Companies claiming they got hacked and lost your coins sounds like fraud so perfect it could be called fashionable.  I never believe them.  If I ever experience the misfortune of a real intrusion, I declare I have been honest about the way I have managed the keys in Casascius Coins.  I maintain no ability to recover or reproduce the keys, not even under limitless duress or total intrusion.  Remember that trusting strangers with your coins without any recourse is, as a matter of principle, not a best practice.  Don't keep coins online. Use paper wallets instead.
DeathAndTaxes
Donator
Legendary
*
Offline Offline

Activity: 1218


Gerald Davis


View Profile
March 07, 2012, 09:39:43 PM
 #16

I, and several others, have voiced concerns that transaction fees will not sustain mining, arguing that there is no market force that will hold transaction fees high enough to support mining.  Those who have voiced this concern (including me) predict that in the absence of an incentive to mine, people will just stop mining and the difficulty (and thus the security of the network) will become very low.  After all, it doesn't take any particular amount of hash power to process transactions.

Ever since seeing merged mining for Namecoin, I realized one possibility that could practically solve this problem, to the extent it really exists.  If this becomes a problem, people will start their own block chain (this idea has been dubbed "inflatacoin") that has a never-ending block reward.  Many people will start accepting "inflatacoin", and many others will refuse to do so.  Regardless of how partisan it gets, if Bitcoin stops seeing mining because miners have no incentive to mine, imagine merged mining where Bitcoin benefits from the mining done on "inflatacoin".

I think some protocol changes will required to create a functional "fee economy" that doesn't mean it will be impossible and hashrate is artificially high now compared to the real economic activity so we likely have some time (at least 2 subsidy cuts).

The main issue of fees is
1) The block difficulty is not based on the # of transactions.
2) The block has is very difficult but processing a transaction is negigible.
3) Miners thus have an incentive to include any paying transaction.
4) If minimum fee is 1 satoshi then there is no incentive for someone to pay more.

Fees aproach 1 satoshi * # of transactions per year and difficult/hashrate follow that.

In a new block chain the preferred solution to that dynamic would be smart to increase the difficulty of the block by the number of transactions (or maybe value of inputs) thus creating a link between block generation and cost of transactions.  So requires difficulty becomes base difficulty (based on block time) * multiplier (based on value of transactions).  If this multiplier was non-linear it would create some dynamics to pricing.

For Bitcoin a breaking change like that is simply not possible, however even something like setting a min fee of 0.1 BTC or 0.1% of inputs whichever is greater would be useful.  It would set a floor.  Any transaction wee a fee smaller than min is invalid and rejected by the network.  One could still broadcast NO FEE transactions just no artificially low fees.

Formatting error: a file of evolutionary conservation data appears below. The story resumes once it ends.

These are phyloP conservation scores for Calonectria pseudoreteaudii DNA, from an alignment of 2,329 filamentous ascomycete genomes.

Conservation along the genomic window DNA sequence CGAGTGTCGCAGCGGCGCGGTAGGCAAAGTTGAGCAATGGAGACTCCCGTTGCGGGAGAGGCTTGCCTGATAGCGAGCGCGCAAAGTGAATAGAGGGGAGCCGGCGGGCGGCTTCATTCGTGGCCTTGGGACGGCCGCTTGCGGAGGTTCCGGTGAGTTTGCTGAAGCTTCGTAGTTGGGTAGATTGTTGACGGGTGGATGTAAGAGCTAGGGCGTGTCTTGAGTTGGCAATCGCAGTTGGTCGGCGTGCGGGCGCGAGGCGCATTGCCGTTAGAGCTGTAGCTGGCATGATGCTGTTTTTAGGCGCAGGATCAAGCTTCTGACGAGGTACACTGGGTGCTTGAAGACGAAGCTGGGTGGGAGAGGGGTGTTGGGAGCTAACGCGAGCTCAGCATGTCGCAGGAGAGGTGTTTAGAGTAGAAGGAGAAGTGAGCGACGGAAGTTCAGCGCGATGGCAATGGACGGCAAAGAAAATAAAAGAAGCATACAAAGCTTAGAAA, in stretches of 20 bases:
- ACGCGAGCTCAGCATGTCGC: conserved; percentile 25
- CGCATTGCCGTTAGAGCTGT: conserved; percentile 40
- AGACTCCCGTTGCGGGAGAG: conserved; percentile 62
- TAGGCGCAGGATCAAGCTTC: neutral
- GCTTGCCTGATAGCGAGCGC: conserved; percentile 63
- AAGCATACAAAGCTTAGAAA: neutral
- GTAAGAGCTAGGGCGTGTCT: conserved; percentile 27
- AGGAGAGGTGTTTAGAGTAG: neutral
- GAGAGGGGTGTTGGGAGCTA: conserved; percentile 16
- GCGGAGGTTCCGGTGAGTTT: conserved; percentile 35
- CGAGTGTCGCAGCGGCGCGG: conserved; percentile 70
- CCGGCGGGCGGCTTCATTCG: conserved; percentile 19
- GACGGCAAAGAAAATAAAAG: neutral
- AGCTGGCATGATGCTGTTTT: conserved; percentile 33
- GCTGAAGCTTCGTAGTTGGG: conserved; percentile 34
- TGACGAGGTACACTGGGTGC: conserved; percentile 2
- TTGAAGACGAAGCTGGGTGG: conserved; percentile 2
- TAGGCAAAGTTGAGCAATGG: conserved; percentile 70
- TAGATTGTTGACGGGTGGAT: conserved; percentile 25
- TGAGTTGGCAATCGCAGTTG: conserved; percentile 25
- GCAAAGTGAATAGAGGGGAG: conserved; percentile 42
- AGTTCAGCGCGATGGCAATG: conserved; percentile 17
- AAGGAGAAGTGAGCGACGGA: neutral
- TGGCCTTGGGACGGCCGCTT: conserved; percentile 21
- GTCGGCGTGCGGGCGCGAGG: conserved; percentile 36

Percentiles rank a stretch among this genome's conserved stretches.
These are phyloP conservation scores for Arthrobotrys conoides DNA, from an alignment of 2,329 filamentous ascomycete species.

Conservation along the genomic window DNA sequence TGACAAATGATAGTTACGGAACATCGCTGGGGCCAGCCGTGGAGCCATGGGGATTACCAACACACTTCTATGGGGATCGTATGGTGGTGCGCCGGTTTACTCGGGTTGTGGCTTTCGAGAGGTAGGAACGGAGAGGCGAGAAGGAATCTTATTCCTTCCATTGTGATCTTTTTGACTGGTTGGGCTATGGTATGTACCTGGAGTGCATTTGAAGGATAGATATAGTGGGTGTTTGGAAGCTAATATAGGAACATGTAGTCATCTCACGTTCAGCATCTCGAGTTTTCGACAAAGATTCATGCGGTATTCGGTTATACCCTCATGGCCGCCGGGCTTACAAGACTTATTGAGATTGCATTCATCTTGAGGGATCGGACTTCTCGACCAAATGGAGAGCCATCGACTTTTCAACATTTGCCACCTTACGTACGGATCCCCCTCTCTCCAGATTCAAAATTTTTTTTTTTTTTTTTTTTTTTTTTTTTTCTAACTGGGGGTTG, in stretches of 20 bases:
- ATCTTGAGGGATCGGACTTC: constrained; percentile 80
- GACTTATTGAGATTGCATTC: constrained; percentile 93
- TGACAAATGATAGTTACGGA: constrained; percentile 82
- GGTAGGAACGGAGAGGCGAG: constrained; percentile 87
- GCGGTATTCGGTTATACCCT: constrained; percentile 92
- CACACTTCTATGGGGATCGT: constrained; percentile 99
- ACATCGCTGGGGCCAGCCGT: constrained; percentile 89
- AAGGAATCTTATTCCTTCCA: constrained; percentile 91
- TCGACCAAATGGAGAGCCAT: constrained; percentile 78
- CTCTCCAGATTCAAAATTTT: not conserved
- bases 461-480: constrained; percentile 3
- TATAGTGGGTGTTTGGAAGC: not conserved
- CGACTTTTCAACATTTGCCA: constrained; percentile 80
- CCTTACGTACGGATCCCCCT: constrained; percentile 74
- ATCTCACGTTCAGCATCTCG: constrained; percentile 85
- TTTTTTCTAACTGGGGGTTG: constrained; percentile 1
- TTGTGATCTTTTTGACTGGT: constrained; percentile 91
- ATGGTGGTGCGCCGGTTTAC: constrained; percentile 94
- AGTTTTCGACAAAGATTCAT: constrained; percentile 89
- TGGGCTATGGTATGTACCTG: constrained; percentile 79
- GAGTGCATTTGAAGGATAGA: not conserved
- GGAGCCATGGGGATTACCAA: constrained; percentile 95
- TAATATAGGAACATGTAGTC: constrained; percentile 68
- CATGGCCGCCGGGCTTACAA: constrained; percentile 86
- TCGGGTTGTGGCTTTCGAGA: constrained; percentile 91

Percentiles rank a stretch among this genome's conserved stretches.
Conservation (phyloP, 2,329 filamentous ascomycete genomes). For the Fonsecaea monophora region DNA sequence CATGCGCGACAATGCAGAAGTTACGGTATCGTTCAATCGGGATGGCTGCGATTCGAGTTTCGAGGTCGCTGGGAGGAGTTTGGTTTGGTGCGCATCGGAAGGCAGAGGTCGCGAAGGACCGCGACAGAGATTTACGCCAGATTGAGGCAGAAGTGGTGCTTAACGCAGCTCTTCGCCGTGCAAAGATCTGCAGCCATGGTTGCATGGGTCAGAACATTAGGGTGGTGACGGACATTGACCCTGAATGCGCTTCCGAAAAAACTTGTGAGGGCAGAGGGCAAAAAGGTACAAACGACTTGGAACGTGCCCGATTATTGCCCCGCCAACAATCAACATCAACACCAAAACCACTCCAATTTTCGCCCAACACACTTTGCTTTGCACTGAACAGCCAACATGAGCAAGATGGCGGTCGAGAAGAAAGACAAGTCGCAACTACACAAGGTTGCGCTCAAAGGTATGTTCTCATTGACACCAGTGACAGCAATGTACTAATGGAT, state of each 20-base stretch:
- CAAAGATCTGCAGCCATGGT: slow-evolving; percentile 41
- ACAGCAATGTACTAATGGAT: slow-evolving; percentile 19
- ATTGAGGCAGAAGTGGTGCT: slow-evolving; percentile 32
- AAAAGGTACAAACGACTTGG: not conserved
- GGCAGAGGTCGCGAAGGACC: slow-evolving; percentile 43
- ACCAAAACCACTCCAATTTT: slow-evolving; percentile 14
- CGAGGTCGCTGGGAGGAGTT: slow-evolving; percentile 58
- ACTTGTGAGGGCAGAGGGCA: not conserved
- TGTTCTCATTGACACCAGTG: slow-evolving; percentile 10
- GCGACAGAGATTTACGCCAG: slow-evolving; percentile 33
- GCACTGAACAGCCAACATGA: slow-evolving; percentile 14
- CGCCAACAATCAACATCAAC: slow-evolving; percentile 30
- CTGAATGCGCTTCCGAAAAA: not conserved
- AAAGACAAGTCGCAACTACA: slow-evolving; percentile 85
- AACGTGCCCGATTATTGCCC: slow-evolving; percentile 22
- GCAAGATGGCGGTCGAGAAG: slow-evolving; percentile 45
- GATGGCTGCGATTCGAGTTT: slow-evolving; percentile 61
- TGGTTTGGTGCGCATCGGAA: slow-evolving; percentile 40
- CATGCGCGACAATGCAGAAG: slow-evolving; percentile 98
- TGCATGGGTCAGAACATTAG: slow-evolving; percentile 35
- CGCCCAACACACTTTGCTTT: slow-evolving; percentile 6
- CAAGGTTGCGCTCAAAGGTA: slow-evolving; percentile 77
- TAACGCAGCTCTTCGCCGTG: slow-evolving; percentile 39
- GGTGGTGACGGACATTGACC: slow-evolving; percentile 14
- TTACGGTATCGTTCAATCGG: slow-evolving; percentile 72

check_status
Full Member
***
Offline Offline

Activity: 196


Web Dev, Db Admin, Computer Technician


View Profile
April 19, 2012, 09:14:37 AM
 #17

True, but I was hoping that by then we'll be forced to go down to 1E-12 or so just because a satoshi will be worth too much  Grin

Well even then there is a deadline it just gets pushed back every time the discrete unit is made smaller.

Still global money supply is ~$60T.  If the entire world adopted Bitcoin for all transactions displacing all other forms of money 1 Bitcoin would be $60T / 21M = ~$3 million ea.  1 Satoshi would then be ~ 3 cents.  Unlikely we will ever need more than 8 decimal places unless a significant number of them were lost.
Currently wealth is concentrated in specific regions of the world, US, UK, parts of EU, South Africa, etc. So your $60T figure is mostly linked to those wealthy geographic/population regions. In a one world government scenario new wealth will be created in areas that were previously unable to obtain the level the US, UK, parts of EU, South Africa, etc. enjoyed. It is my opinion that the $60T figure will grow, potentially to $500T (WAG), and in such a scenario Bitcoin would need at least 12 decimal places to be able to become in actuality the world currency. How many decimal places would be required would be dependent on how best to fit both micro and macro payments into Bitcoin.

For Bitcoin to be a true global currency the value of BTC needs always to rise.
If BTC became the global currency & money supply = 100 Trillion then ⊅1.00 BTC = $4,761,904.76.
P2Pool Server List | How To's and Guides Mega List |  1EndfedSryGUZK9sPrdvxHntYzv2EBexGA
arby
Donator
Member
*
Offline Offline

Activity: 112


keybase.io/arblarg


View Profile
April 19, 2012, 09:45:13 AM
 #18

very interesting knowlegde, thanks guys, i was about to ask the same question

Jabber/XMPP: arby@darkness.su
caveden
Legendary
*
Offline Offline

Activity: 1106



View Profile
April 19, 2012, 10:10:51 AM
 #19

True, but I was hoping that by then we'll be forced to go down to 1E-12 or so just because a satoshi will be worth too much  Grin

As the subsidy halves each ~4 years, for your assumption to hold the price of one bitcoin would have to double every 4 years. I would love it, but I don't believe we can expect it to happen "forever". Smiley

18rZYyWcafwD86xvLrfuxWG5xEMMWUtVkL
Nyaaan
Full Member
***
Offline Offline

Activity: 140


View Profile WWW
April 19, 2012, 10:16:40 AM
 #20

Don't worry bro, it won't happen anytime soon.
Maybe in 100 years.
Pages: [1]
  Print  
 
Jump to:  

Sponsored by , a Bitcoin-accepting VPN.
Powered by MySQL Powered by PHP Powered by SMF 1.1.19 | SMF © 2006-2009, Simple Machines Valid XHTML 1.0! Valid CSS!